Roadside memorial making dangerous intersection worse

James Carroll doesn't want to speak ill of the dead, but because of this memorial he feels like he's risking his life every time he passes through this intersection.

"There's been several accidents here. I almost got hit," Carroll says. "As a matter of fact, I did get hit one time on the right side because I was too busy wondering what was coming down this way. I got hit by a car coming the other direction."

He says the three crosses aren't the problem. It's the two crepe myrtles and three shrubs.

It's at the intersection of 71st and Harrisburg. When you head north on 71st it’s hard to  see traffic heading eastbound on Harrisburg.

He's called the city in the past and someone has come out and trimmed it, but he wants a more permanent solution.

He's also called the Greater East End Management District.

Erick Retzana came out and looked at it and agreed it's a problem. Because of the sensitive nature of the situation they won't do anything themselves. They don’t want to offend the family.  But he reported it to the city using an app.

"Once you use the 3-1-1 app to report the issue. The more clicks or views it gets, repetitive complaints on the same issue the more attention it gets,” Retzana says.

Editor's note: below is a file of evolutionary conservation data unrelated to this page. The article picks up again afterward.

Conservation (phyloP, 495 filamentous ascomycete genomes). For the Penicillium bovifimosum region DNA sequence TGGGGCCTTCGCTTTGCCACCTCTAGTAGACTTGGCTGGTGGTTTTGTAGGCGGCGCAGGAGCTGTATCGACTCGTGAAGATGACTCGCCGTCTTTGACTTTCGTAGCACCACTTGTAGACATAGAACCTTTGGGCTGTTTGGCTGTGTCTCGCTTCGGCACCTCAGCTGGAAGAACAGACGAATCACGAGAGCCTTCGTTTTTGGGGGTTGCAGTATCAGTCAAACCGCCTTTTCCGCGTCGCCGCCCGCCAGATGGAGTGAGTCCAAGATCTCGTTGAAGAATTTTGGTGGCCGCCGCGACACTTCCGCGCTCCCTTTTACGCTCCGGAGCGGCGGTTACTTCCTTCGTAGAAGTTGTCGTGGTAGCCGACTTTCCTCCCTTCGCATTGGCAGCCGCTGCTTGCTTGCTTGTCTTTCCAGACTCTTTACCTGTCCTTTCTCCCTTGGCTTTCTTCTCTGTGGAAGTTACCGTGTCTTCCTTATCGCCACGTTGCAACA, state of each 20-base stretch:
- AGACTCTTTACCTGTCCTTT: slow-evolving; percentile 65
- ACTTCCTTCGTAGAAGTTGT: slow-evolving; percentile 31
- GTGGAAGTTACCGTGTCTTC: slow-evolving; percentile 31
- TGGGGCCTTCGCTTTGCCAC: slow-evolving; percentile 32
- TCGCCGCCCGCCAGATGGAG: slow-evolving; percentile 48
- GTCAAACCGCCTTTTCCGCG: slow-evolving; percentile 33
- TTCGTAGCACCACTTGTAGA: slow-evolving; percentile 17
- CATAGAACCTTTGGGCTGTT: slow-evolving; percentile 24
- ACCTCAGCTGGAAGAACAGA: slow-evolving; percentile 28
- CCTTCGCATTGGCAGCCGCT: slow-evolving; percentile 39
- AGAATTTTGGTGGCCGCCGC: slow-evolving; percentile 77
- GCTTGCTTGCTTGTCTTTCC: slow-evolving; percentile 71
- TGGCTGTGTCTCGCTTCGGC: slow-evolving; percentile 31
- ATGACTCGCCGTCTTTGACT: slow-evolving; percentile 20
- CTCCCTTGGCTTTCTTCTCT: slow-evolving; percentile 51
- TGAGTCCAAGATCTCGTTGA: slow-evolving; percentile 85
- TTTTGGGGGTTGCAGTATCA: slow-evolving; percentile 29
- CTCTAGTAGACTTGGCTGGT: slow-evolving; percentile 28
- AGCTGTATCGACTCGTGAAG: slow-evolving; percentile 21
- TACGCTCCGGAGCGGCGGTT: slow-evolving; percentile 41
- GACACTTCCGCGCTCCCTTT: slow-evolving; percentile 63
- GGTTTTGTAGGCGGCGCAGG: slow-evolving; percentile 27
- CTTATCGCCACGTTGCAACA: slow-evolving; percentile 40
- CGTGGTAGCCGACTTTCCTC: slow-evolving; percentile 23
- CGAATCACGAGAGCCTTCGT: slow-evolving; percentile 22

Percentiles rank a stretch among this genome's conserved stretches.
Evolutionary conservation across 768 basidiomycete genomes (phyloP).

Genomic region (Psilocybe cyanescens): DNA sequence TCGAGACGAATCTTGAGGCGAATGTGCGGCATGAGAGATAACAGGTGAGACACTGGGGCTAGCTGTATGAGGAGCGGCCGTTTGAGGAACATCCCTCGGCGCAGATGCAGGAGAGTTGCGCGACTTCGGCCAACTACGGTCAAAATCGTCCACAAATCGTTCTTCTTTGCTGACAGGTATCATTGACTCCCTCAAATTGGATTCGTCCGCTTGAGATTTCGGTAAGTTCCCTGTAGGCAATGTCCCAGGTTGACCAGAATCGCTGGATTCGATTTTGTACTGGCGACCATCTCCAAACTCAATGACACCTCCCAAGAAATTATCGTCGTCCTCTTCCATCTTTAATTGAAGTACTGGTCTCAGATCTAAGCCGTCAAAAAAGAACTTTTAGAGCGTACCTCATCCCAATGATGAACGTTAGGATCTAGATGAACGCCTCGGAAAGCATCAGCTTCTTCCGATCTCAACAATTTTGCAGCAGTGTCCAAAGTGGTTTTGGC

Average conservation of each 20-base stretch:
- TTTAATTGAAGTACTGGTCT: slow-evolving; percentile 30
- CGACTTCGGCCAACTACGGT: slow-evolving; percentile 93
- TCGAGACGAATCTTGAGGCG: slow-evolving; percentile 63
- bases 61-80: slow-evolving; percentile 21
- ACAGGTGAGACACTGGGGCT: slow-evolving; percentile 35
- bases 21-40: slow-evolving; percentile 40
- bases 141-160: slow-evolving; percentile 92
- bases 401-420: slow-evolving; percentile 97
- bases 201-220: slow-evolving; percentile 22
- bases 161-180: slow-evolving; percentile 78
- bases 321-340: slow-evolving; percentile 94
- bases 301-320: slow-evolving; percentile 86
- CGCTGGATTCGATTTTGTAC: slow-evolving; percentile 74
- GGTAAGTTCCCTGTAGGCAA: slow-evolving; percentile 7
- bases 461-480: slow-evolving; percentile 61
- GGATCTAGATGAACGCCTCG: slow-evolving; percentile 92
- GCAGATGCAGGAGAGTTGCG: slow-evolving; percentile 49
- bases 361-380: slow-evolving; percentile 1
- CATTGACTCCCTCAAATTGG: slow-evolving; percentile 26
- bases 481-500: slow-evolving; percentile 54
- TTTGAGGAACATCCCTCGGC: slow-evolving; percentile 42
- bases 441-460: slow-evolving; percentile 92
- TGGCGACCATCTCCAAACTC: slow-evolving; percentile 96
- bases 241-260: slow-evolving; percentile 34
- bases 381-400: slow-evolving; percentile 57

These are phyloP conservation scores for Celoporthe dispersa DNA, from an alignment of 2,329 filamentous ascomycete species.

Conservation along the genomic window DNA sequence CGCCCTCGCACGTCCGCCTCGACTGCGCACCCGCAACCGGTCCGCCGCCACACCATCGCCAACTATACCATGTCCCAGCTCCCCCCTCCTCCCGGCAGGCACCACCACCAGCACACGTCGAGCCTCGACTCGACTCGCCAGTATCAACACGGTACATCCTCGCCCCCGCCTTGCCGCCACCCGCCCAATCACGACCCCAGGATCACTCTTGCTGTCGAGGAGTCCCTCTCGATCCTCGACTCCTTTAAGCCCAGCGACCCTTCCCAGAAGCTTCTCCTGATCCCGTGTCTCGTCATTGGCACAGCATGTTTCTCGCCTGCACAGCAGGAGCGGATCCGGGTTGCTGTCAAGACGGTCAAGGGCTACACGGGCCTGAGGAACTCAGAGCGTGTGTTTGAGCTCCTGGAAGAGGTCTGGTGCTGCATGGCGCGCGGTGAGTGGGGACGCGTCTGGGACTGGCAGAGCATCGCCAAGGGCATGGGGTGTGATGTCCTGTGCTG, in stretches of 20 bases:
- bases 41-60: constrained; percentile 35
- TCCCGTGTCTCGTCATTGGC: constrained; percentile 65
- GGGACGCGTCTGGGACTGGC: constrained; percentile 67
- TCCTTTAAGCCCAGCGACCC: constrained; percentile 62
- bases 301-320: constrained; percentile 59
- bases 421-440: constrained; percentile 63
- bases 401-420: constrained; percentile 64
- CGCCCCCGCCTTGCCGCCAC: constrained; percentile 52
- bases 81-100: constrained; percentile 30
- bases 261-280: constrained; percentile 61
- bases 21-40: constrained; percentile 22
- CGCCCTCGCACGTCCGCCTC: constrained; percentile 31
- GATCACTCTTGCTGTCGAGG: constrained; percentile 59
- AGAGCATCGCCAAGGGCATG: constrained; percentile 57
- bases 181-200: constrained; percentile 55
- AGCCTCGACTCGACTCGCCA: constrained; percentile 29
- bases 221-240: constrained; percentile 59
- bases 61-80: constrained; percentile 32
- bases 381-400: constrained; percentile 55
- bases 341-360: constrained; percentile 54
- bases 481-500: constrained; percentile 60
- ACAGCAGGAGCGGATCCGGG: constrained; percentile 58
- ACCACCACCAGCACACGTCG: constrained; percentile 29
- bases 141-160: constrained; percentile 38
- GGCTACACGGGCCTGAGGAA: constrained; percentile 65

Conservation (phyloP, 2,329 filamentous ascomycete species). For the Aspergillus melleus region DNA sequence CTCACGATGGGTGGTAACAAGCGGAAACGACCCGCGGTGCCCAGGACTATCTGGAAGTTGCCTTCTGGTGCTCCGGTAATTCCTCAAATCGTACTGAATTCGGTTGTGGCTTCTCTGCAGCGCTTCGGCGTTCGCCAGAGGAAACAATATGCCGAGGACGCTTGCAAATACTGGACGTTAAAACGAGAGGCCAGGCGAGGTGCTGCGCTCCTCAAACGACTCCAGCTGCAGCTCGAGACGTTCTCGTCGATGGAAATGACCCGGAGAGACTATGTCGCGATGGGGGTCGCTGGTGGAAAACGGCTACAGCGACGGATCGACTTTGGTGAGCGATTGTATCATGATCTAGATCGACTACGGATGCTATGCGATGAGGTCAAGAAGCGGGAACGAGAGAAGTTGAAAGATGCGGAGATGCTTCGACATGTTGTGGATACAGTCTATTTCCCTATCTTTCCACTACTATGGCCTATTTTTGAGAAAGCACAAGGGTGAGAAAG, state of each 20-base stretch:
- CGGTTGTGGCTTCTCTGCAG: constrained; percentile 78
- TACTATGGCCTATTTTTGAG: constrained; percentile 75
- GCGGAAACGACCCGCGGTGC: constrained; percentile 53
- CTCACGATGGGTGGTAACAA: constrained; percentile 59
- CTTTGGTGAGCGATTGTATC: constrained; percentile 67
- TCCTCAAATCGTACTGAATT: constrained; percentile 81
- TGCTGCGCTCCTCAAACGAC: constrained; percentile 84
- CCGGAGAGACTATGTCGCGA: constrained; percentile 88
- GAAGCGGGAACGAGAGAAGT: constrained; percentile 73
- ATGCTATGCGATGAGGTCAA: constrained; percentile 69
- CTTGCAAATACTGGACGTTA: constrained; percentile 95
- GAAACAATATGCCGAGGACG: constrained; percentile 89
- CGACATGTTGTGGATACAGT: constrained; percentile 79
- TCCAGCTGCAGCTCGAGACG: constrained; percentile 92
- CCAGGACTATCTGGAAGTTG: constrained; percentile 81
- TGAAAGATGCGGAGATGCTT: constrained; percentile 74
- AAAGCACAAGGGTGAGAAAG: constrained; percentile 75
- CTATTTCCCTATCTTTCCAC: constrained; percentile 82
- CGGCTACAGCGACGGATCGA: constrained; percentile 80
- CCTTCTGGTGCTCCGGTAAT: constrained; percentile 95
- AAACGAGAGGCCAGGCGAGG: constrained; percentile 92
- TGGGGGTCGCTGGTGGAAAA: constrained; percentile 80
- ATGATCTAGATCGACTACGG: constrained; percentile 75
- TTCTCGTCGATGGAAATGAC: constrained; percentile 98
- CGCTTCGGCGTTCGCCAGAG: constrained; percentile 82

The city is indeed looking into it.

TxDot regulates roadside memorials on state highways.

However, Houston doesn't on city streets.

So why this this memorial here in the first place? Let’s go back to September 14, 2002. Three members of the Ortiz family died in a horrific wreck here.

Back then, the Ortiz family wondered why there was no traffic light at an intersection where there are many wrecks.  Back then, City Council member Carol Alvarado vowed action.

”We need to do something maybe putting up a traffic light or improving the signage,“ Alvarado said.

Almost 15 years later, there is no light. There are still frequent wrecks. Ironically, the memorial to the worst one may have made the intersection even more dangerous than ever.